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When a user is acting on a thought or notion, they create in their minds how they think they will find the desired solution or information. What kind of thoughts and searches are they doing? Through keyword research and other forms of data aggregation, you should be able to compile a good set of working keywords that match your companies’ message. This is, of course, a large portion of your keyword set. This should be carried over into your ads. That’s a good base to start an ad from, and what you should expect to see on your landing page on the other side of the click. I’m not going to say that’s how I write my ads, honestly, it’s usually from the other direction. For example, I try to copy the tone and message of the landing page to create my ads. But this doesn’t mean that from keyword search to ad and then to landing page I should not immediately also see a congruency. This, of course, takes into account that there are many different kinds of keyword sets you can run so you have to be mindful of this.
To elaborate on the above example if my keyword is “Bahama vacation”, my ad would be well served to mention “Bahama Vacation” in the headline. The next logical step here is moving that message over to… the landing page. If I get someone to click on my ad because I:
- Know what kind of search they are performing through a selection of quality keywords
- Know that my ad mentions exactly or as close exactly to the keywords searched
I want them to feel like when they make the click and are seeing my page it re-enforces and carries through the thought they had when starting their search.
So What Do I Do?
Use the same verbiage. On your landing page, you’re going to want to have “Bahama’s Vacation” prominent on page so that the user immediately feels they are in the right spot and indeed found what they are looking for. Therefore, having “Bahama’s Vacation” preferably in your H1 tag would be a good idea. This is important to have above the fold of the page and recognizable as confirmation to the end-user that they have made a smart click. From there, and if possible, you’re going to want to have a few other items above the fold as well. Things like images of a nice sunset in the Bahamas, or a person or family relaxing on the beach would probably work great.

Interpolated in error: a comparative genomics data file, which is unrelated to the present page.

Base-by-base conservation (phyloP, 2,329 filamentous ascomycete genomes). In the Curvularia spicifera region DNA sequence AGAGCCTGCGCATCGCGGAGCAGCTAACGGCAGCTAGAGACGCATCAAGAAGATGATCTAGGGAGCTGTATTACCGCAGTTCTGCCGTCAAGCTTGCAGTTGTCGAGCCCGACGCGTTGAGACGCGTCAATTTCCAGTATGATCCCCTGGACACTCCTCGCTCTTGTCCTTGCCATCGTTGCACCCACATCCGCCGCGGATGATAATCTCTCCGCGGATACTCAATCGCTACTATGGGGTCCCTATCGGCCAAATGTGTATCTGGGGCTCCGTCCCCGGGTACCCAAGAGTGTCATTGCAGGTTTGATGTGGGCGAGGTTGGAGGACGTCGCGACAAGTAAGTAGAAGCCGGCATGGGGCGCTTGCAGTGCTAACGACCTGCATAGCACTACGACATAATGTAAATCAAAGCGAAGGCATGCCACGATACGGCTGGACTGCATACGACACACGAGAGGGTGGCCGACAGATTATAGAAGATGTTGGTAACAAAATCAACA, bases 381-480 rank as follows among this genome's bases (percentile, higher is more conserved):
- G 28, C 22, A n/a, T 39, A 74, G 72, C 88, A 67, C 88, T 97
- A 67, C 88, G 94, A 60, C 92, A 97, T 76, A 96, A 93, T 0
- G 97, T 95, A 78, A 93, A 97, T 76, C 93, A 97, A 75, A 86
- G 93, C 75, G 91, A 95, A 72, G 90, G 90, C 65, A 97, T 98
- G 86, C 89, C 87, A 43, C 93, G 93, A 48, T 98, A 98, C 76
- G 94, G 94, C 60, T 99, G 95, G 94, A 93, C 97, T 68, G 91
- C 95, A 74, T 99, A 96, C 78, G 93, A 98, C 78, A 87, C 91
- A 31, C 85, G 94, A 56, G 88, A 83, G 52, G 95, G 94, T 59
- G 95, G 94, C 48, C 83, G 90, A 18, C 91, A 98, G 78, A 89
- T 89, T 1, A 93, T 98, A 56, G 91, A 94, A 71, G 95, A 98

Instead of bringing them to something like your homepage and forcing them to continue looking for what they are after you want to be having the end-user engage with your landing page right away. Which leads to your call to action. What were you hoping to get from the click, whether it be a form fill for information to a signup or purchase, you need to let them see this and know that it’s readily apparent what the next step should be. You need to make it easy and clear for them as anything else on your page that isn’t directed at your conversion point risk the chance of the end user’s thoughts (and clicks) wandering off. Worse yet, if they click around too much there’s the chance they will not find their way back and become frustrated and just leave.
I’m sure this all sounds very simple, yet it’s very common that in the creation of a marketing campaign people tend to lose sight of the simple stuff and their message suffers for it. I hope this helps you to refine and simplify your messaging and maximize your conversions.
Authorship: Mikel R.